“This is the only song on the album that we wrote in the studio. It started out as a beautiful, music-box-like riff that Terence recorded on my parents’ baby grand piano. I wanted to write lyrics about the difficulties I have experienced as an adult, maintaining a good relationship with my Christian evangelical family while being at odds with their belief system and worldview. The riff and the lyrics worked really well together. We intended to record the piano-based version but Nathan had an idea in the studio for the drum beat and we ended up liking that version best.”
“I wanted to write a song about my grandmothers and had been mulling over some ideas for lyrics. Terence played a sketch with those dramatic cords on the Korg and it made sense. I’m really interested in the concept of dealing with great loss yet possessing the fortitude to move on from that loss. Kate Bush and Karin Dreijer from The Knife are always inspirations but their unique vocal styles and phrasing choices were especially influential on my choices on this track.”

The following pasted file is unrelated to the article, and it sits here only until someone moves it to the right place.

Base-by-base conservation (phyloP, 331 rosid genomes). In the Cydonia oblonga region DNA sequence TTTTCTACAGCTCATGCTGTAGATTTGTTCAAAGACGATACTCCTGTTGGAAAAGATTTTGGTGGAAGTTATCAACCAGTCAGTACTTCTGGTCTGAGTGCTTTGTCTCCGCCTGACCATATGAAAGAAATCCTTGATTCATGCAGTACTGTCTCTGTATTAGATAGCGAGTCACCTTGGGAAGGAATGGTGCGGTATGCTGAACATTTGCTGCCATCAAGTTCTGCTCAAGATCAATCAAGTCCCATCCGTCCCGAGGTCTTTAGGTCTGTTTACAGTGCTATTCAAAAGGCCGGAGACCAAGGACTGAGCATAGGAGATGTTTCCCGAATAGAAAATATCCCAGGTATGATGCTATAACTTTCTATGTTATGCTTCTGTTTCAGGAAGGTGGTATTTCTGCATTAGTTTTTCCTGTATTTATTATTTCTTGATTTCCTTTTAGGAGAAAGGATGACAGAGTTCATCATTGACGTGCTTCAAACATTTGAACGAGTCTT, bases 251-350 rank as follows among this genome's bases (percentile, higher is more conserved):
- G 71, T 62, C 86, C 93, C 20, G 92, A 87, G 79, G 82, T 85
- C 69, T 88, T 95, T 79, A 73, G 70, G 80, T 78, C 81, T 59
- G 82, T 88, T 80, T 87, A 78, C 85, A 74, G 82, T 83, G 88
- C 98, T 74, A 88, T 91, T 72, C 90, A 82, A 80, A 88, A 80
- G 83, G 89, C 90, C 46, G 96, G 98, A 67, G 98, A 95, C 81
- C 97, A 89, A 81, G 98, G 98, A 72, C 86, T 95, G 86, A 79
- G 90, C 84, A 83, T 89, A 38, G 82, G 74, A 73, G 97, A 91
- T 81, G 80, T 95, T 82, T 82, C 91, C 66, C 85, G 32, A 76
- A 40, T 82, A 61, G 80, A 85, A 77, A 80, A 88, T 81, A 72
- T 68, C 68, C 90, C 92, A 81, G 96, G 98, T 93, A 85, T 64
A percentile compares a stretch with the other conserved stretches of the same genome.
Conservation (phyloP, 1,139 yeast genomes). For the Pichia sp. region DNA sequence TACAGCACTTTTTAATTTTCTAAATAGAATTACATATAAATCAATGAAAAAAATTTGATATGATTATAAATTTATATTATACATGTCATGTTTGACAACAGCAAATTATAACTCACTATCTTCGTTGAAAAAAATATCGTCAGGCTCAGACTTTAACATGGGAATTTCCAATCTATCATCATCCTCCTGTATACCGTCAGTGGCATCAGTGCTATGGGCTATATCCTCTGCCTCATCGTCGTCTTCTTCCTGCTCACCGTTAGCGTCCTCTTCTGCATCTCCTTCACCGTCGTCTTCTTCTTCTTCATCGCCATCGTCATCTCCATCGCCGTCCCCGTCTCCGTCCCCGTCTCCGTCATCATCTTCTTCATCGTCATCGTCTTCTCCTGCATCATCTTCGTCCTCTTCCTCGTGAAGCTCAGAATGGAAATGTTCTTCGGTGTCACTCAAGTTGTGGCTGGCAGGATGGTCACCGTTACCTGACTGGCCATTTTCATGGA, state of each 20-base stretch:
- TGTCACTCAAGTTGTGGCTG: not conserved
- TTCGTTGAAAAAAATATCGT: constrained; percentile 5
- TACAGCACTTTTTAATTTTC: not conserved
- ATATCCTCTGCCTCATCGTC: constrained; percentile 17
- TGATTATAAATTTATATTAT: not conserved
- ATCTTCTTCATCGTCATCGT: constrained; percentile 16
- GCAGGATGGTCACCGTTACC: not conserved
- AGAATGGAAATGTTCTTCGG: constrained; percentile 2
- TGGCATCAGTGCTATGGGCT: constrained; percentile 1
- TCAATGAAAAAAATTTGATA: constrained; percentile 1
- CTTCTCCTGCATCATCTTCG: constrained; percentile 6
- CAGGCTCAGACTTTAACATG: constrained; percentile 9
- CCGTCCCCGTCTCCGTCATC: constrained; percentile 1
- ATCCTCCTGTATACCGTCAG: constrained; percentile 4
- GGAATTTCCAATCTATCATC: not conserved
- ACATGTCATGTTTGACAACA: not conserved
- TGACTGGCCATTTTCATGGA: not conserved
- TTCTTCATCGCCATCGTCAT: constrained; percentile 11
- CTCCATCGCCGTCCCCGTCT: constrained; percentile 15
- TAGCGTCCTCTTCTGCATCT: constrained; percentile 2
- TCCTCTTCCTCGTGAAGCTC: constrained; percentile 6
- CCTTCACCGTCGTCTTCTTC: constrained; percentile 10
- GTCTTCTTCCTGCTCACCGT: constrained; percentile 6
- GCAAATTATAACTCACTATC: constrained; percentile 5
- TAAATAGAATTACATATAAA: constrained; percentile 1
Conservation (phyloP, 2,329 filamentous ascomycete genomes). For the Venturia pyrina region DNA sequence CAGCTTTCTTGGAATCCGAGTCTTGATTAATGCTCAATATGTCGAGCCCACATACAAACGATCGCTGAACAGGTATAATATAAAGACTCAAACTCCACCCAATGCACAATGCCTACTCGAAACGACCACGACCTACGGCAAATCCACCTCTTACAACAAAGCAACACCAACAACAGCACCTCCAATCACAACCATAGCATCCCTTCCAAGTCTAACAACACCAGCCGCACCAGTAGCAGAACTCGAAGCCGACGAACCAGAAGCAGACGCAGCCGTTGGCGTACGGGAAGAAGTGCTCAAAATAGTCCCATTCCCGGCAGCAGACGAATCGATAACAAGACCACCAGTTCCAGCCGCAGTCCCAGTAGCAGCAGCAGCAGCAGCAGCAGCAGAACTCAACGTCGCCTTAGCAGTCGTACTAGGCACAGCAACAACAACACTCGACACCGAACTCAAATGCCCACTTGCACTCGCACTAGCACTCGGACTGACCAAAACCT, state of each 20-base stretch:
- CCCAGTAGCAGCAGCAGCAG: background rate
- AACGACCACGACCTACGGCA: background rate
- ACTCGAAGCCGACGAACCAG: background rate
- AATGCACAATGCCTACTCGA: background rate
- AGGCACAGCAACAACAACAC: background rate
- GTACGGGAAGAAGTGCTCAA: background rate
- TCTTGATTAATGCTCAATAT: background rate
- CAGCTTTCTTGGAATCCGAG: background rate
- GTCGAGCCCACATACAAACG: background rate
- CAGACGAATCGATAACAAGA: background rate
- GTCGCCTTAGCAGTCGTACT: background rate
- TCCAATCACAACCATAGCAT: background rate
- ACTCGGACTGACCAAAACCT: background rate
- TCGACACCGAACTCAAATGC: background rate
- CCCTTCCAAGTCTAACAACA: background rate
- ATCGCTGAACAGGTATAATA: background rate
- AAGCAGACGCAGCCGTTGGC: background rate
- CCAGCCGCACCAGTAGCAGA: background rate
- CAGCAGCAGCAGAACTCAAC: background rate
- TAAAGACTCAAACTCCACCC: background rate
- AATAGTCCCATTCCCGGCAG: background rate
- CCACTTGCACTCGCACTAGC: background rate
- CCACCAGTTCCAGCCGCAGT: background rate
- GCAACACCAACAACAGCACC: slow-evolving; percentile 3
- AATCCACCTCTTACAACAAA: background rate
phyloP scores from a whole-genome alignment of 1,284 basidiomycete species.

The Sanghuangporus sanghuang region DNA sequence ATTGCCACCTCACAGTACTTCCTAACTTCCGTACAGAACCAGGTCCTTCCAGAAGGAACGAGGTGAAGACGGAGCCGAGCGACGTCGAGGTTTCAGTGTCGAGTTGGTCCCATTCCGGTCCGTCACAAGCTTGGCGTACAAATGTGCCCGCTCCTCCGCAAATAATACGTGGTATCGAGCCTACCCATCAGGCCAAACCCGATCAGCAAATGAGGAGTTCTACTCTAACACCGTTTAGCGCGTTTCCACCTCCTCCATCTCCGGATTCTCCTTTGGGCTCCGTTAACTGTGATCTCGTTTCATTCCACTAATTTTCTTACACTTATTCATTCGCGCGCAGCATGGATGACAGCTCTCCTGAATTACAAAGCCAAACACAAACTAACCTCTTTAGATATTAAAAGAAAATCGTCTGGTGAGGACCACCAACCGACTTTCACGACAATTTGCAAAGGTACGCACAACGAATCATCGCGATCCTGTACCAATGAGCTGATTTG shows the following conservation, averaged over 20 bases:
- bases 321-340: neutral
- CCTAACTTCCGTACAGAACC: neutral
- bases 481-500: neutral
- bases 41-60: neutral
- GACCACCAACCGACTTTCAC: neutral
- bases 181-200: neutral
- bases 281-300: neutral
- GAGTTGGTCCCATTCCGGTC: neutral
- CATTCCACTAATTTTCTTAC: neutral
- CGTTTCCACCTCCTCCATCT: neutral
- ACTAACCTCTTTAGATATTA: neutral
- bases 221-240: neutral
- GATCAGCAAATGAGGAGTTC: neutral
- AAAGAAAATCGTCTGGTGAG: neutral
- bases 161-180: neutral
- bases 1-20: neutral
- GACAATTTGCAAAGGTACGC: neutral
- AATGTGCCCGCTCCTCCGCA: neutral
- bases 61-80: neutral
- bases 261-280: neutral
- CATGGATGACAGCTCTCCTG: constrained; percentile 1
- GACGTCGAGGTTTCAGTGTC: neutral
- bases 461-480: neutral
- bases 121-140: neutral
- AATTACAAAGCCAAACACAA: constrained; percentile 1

“I wrote the lyrics for ‘The Odds’ about a local story of a veteran with PTSD that ended in a fatal stand-off with police. I wanted to comment on this idea that a person is expected to be fully functioning after a traumatizing situation without being provided a support network. Then said person experiences mental crisis leading, often, to tragedy and society is shocked at the outcome.”
“These lyrics are about healing after tragedy and finally understanding love. Terence had written most of the song and I started arranging as I wrote the lyrics. We’ve tried and failed to write a part C on other songs. When we explained to Jay that it should be like the part C on Peter Gabriel’s ‘San Jacinto’ or ‘I Grieve’, he knew exactly what we meant and it came together beautifully.”